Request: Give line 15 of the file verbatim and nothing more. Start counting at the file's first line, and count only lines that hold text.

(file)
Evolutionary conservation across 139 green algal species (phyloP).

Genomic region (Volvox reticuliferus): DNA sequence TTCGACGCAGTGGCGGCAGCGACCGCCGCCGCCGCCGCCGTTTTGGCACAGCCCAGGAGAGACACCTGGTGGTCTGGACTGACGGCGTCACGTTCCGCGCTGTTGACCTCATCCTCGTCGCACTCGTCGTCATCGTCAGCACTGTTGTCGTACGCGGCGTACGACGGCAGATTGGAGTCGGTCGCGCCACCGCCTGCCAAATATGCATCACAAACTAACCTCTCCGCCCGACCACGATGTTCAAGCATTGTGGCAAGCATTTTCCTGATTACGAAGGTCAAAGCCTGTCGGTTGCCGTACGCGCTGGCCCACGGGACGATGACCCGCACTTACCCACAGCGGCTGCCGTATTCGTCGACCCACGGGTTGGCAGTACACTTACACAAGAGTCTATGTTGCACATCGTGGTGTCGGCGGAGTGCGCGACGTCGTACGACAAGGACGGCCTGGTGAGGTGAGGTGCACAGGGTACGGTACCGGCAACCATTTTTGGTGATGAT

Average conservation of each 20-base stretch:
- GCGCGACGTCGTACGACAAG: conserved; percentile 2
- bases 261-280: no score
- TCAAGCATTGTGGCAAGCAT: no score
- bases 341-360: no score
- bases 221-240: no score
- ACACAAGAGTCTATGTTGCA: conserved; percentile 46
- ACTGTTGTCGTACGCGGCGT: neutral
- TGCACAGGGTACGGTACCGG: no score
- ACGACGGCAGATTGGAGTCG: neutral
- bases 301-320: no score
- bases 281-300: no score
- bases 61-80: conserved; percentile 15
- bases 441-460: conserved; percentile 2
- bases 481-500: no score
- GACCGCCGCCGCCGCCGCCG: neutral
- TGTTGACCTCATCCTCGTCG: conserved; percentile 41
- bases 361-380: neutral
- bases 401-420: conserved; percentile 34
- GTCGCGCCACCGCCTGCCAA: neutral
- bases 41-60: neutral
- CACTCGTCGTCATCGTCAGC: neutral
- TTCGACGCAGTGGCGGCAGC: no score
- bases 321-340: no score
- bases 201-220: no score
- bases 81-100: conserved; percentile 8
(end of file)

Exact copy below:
- bases 61-80: conserved; percentile 15